Monday, August 12, 2013

Is my home more valuable after insulation and air sealing?

The obvious answer to this clearly rhetorical question is ‘yes’.  All of the home’s occupants see an immediate improvement in comfort, utility bills are reduced by 15-35%, shorter run times mean the air conditioner and furnace will need to be replaced less frequently, and indoor air quality is improved after sealing off the areas of the home you don’t want to get your breathing air from.  If that's not value, we obviously don’t get it.

But if the question is re-phrased as “Is my home worth more after insulating and air sealing?” then the obvious answer to this clearly rhetorical question is ‘no’.   Your appraiser, your lender and your real estate agent aren’t currently offered the tools to place a value on a home’s energy efficiency and properly credit the homebuyer and/or seller . 

That may be about to change.

It's called The SAVE Act (Sensible Accounting to Value Energy).  The above video and this article from the NY Times explain all the important stuff, but here’s the gist of it:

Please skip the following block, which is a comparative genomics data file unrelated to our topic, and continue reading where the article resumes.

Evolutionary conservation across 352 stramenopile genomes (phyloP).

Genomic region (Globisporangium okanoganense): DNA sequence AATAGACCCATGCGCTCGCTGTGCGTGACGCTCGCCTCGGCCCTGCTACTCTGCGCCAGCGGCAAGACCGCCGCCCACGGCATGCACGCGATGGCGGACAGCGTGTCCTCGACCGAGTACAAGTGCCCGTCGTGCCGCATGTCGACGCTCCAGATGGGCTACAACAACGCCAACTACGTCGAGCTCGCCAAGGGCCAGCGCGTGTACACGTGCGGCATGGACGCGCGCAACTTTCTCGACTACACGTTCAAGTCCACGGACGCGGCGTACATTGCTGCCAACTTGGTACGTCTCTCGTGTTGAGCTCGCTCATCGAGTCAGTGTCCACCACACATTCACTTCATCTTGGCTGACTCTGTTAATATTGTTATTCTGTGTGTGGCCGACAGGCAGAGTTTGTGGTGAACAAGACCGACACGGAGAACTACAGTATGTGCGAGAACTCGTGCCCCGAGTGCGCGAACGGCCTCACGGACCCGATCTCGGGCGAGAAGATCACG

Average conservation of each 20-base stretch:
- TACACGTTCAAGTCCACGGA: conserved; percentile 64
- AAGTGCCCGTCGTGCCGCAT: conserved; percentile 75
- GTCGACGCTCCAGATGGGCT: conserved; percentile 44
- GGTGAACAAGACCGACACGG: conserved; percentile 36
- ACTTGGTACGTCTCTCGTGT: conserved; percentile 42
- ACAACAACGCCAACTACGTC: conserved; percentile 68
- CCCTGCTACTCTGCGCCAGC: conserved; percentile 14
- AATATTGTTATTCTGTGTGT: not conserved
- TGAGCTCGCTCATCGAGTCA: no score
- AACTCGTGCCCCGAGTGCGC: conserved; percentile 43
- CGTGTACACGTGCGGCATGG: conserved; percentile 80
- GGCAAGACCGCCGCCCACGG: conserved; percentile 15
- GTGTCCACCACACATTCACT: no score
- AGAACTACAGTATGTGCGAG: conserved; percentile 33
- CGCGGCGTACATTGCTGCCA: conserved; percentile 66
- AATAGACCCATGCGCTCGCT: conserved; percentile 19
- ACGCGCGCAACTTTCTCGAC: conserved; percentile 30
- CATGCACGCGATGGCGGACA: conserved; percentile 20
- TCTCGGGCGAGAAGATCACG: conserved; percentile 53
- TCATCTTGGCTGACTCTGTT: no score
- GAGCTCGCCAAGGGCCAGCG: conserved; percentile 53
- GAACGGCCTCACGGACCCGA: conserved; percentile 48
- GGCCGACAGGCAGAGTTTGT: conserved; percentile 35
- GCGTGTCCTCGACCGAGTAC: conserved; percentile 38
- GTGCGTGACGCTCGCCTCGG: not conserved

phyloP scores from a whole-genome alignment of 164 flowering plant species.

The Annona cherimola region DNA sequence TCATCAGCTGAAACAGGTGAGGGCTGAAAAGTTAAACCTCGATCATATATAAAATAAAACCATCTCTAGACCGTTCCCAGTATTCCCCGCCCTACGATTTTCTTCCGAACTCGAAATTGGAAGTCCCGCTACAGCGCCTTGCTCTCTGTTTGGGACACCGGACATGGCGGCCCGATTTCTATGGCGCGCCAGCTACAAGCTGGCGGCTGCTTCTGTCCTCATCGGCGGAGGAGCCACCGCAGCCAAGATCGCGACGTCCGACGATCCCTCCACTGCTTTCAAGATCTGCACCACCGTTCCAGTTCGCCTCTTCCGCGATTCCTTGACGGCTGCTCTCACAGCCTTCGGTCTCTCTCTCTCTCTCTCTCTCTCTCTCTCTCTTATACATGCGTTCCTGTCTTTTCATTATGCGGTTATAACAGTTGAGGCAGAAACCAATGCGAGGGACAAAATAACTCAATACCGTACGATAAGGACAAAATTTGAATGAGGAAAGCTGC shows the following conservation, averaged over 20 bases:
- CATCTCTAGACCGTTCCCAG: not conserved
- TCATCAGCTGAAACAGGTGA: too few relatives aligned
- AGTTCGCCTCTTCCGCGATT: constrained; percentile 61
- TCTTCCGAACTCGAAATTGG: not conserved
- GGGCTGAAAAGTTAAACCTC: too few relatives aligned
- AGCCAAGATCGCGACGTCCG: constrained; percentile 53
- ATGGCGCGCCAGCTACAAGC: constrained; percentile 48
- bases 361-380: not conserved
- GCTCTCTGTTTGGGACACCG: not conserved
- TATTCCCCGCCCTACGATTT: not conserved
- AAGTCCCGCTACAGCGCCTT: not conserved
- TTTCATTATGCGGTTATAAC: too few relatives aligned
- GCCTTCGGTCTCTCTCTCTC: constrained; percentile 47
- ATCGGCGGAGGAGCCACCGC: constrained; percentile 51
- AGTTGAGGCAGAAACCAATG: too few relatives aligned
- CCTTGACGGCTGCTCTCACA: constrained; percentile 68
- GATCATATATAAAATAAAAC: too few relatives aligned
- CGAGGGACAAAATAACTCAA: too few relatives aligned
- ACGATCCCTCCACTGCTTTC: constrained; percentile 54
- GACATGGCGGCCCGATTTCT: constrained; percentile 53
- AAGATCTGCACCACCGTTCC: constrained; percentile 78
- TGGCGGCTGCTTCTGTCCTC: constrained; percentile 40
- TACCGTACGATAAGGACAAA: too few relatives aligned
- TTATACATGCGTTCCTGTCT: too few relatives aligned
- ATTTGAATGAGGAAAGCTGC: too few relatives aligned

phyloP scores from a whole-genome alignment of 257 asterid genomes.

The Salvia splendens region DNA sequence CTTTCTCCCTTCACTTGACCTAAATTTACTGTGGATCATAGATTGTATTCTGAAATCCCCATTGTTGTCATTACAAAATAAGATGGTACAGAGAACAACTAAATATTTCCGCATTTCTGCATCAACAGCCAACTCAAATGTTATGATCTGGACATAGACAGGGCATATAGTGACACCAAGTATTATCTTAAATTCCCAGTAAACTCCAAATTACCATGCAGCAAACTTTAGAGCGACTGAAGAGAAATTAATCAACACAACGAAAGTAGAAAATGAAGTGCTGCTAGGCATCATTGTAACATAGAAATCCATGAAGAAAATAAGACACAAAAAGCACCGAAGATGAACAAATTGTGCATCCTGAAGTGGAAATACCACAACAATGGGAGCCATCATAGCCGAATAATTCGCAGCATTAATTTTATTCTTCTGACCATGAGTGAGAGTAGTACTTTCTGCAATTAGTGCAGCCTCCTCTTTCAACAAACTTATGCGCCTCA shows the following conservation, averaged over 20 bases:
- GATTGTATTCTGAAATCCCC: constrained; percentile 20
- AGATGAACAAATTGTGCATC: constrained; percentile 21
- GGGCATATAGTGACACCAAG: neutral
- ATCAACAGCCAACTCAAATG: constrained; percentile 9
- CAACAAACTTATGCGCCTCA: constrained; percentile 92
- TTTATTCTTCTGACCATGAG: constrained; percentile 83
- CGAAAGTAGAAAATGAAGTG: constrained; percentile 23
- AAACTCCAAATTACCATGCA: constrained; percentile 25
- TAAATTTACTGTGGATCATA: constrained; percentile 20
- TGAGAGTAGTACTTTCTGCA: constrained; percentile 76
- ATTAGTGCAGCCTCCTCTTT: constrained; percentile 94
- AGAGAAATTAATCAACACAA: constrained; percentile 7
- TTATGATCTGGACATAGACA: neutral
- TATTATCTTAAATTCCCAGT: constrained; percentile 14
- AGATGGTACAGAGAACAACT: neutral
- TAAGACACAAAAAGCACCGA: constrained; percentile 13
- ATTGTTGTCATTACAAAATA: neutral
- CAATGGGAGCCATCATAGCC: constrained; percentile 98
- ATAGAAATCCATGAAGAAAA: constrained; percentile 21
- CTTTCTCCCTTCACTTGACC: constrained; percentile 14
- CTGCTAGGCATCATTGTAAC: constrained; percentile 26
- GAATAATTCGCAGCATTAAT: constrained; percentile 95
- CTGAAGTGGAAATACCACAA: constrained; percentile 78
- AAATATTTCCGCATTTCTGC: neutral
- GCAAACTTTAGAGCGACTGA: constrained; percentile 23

--An efficient home is worth more money because it costs less to operate.
--All it takes to calculate the value of the utility savings is a home energy report.
--Simple and proper accounting, with no cost to taxpayers, creates this opportunity.

It would mean that energy efficient homes will sell for more money.  This also means that, when qualifying for a mortgage, buyers get a credit for the reduced cost of operation and can therefore qualify for more home.  The real estate agent will get paid the same percentage...but has bigger tickets to sell.  It would mean that manufacturers and installers of energy-efficient products (well, hello there) stand to benefit. 

Who wins?  Every.  Body.

The SAVE Act was a standalone bill until it was recently attached as an amendment to the Shaheen-Portman Energy Savings and Industrial Competitiveness Act (S.1392), which is entering the home stretch of its life span as a bill.  If voted into law, the final hurdle would be to educate lenders and ensure that they have the necessary tools to assist homeowners and potential homeowners.  And since most lenders understand full well how money works, we think it wouldn't take long for them to get on board and start offering this to customers and homeowners.    

The rubber hits the road when lawmakers reconvene from congressional recess on September 9th.